First, discourage people from joining the military. Second, write your representative and ask them to over-turn the portion of the No Child Left Behind Act which requires schools to turn over names of graduating seniors to military recruiters. Additionally, make parents aware that they must file a form to avoid having their child contacted by a military recruiter.
Third, let your representative know (a mailed or faxed letter is best) that you oppose funding for this troop increase. The Constitution gives the Congress the power of the purse in military matters exactly for this reason: to prevent Commanders in Chief from continuing on an ill-advised, ill-conceived course.
A number of congressional leaders have expressed a reluctance to take this step, because it makes it appear that they are weak on defense or don't support the troops currently on the ground. I'll admit these are potential political consequences to a move to cut military funding. But a person who takes his/her representative responsibilities seriously must recognize those times when it is better to be right than re-elected (to paraphrase Barry Goldwater).
Another commentator asks, first, whether it's likely her 12 year-old son will be drafted in six years; and, second, how she can offer her son some hope.
I will address the question of hope in the part two. In today's political climate, the draft is likely to be as much of a "third rail" as Social Security, but if America's current direction remains unchanged, it seems unrealistic to think a draft is not at least possible. Again, I urge people to make their representatives aware of their opinions concerning a draft - or some form of required national service (as Sen. Kerry suggested in the '04 campaign).
As for the commentator's particular son, I urge that he build solid creditionals as a Conscientious Objector now. Given the spiritual path this commenter seems to be on, I suspect she and her sons will find the Quakers the most felicitous of the groups who have a history of opposing all armed conflicts (even so-called "Just Wars").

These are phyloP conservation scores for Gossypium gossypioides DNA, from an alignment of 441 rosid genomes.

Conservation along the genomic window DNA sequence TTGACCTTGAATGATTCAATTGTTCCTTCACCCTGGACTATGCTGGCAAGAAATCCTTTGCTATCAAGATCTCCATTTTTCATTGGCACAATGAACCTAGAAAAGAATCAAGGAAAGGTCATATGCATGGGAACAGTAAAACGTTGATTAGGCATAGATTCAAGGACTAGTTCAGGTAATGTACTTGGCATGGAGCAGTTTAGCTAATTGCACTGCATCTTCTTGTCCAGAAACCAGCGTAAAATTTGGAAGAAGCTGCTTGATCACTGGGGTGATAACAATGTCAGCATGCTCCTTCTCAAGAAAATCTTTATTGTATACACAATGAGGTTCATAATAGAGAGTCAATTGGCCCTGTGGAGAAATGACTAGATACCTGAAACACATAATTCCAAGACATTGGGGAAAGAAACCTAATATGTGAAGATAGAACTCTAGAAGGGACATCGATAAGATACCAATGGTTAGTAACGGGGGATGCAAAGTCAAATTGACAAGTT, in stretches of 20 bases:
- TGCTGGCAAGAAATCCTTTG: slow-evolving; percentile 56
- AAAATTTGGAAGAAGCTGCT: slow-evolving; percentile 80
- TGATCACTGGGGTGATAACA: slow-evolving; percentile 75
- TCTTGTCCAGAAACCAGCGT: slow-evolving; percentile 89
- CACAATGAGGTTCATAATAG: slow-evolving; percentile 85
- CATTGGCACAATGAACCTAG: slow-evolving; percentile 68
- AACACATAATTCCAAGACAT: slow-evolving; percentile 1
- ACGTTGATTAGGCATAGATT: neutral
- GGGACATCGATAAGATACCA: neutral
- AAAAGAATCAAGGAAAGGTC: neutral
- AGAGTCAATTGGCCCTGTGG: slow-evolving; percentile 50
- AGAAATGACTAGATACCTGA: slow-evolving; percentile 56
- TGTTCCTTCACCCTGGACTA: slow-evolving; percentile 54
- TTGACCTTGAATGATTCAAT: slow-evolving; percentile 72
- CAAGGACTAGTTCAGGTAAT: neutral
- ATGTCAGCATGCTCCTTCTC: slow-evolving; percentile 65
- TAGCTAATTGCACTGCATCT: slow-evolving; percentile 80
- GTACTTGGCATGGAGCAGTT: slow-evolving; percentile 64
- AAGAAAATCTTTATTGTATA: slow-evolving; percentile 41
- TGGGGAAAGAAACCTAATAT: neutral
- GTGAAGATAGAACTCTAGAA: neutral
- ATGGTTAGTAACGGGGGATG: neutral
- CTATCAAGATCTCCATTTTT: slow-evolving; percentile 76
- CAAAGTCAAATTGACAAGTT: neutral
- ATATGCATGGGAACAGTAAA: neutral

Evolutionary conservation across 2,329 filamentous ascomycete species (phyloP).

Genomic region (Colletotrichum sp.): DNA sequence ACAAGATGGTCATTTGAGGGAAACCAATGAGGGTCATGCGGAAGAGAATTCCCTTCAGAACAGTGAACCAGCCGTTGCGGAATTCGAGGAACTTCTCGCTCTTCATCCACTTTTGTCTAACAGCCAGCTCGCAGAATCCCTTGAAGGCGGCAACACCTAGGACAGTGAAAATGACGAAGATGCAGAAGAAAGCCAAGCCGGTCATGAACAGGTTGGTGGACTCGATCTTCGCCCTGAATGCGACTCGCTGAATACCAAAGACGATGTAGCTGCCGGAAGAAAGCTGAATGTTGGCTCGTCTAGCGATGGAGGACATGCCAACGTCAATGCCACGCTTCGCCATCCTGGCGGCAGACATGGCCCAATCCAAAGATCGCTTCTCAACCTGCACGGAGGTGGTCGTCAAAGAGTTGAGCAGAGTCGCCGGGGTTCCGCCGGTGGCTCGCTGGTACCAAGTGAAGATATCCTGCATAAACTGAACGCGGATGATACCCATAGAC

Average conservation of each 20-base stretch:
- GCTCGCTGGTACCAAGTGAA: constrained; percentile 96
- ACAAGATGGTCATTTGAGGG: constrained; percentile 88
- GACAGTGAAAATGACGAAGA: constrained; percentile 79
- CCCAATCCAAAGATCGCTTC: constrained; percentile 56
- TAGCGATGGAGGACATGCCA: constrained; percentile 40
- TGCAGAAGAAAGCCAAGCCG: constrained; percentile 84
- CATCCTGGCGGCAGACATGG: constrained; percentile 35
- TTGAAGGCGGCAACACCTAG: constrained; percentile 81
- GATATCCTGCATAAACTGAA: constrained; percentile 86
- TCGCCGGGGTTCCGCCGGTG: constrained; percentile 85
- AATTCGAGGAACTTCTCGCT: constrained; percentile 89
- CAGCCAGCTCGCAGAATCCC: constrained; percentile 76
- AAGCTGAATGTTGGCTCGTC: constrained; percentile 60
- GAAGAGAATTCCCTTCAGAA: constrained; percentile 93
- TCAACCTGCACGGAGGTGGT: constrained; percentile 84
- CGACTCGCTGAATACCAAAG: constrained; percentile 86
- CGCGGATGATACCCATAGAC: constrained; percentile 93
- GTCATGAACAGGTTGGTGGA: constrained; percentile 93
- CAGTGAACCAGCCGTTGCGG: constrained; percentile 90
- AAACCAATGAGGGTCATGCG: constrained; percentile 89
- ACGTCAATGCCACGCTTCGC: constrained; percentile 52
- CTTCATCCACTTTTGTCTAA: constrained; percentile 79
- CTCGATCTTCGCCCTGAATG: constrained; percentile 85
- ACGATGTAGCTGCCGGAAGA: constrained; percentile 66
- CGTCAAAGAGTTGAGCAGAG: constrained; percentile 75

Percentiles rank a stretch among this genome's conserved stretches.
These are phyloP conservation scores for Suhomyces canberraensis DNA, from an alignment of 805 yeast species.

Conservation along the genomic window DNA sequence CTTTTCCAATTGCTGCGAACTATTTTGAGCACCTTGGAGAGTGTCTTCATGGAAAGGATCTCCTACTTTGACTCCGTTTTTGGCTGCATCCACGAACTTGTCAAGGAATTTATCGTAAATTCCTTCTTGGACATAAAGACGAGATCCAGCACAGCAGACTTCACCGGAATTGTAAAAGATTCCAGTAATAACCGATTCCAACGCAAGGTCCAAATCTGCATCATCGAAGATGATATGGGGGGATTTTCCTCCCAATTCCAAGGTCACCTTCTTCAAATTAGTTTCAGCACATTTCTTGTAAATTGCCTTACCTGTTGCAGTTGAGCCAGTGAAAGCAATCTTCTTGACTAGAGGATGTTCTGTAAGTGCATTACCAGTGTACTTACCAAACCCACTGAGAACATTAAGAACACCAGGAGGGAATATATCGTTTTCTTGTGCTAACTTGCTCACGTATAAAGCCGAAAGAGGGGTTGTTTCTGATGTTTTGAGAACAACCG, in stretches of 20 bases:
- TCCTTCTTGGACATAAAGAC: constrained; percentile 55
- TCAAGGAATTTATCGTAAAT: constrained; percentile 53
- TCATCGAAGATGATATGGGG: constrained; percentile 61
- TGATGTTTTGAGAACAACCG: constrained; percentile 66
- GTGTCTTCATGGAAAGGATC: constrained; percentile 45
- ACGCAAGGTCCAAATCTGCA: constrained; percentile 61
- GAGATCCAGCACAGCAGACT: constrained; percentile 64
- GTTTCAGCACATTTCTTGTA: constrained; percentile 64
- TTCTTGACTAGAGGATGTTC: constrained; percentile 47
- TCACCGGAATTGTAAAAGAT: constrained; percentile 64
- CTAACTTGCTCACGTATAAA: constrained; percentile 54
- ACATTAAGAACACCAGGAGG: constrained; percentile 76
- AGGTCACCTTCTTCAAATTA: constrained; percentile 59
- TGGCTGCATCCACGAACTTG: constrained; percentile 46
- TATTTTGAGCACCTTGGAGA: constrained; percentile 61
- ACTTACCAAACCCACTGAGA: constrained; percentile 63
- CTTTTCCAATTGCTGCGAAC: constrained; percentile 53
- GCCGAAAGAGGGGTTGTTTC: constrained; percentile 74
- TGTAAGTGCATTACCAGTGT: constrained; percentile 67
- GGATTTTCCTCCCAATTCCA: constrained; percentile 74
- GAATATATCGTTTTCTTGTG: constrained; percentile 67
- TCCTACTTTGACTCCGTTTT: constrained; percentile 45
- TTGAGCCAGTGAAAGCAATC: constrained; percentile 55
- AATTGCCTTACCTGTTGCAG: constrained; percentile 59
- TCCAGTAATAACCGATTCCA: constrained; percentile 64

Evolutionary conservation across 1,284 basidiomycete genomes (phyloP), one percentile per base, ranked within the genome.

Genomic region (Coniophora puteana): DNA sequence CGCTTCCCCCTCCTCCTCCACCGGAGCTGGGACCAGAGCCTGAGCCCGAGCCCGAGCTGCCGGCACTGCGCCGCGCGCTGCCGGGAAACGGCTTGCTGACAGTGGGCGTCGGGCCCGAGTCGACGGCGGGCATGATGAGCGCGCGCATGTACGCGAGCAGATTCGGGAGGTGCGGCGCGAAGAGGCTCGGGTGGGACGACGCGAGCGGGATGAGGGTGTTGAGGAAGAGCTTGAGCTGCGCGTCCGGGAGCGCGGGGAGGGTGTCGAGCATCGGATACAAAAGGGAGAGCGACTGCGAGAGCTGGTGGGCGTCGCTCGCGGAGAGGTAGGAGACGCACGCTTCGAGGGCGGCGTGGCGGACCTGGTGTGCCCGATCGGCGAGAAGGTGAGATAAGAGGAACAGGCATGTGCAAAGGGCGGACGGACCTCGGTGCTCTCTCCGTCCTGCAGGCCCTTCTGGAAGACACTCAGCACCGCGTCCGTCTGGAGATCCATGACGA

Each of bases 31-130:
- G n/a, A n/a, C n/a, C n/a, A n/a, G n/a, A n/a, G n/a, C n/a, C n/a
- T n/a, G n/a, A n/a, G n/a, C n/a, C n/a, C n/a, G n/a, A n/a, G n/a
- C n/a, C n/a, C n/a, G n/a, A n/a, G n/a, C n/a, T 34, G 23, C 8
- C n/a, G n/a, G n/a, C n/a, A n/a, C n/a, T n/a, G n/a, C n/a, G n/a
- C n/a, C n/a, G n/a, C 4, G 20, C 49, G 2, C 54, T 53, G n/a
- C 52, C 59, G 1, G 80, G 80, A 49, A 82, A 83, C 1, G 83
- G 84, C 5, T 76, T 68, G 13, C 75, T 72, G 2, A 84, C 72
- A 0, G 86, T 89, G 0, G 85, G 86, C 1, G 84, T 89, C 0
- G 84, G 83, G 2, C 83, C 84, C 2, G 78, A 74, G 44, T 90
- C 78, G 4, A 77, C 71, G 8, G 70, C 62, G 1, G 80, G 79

When I consider the Iraq situation in particular, I feel hopeless. The miscalculations and mistakes made up to this point seem to have broken the country beyond repair. If success is to be measured by a sound goverment with a reasonable level of security, and the United States truly intends to be resposible for that goal, it seems to me to be a very long way off.
A military solution seems to me impractical, at best. The most realistic assessment of the situation on the ground seems to be that the U.S. provided the flint for a simmering civil war that has been moderately suppressed since the time of the Ottoman Empire. Whether the U.S. stays another year or withdraws immediately seems academic as far that civil war is concerned.
A diplomatic solution might be possible, if someone other than B*sh and the New American Century cronies were not still in power. Sadly, it's unlikely that the Iraqis can afford to wait two years for new American leadership.I suspect there is no "best-case scenario", as things currently stand. I suspect all Americans will bear the responsibility and (possibly) guilt for allowing this ill-advised, ill-conceived, poorly executed war to begin in the first place.
Friday, January 12, 2007
Thursday, January 11, 2007
In brief, the president's primary tactic is increased troop strength. Based on estimates leaked prior to the speech, this increase qualifies as "too little, too late". The president correctly notes that previous efforts to secure sectors of Iraq have failed because of unsuccessful attempts to hold those sectors. As one commander put it last year, our military has been playing "whack a mole" with the "insurgents".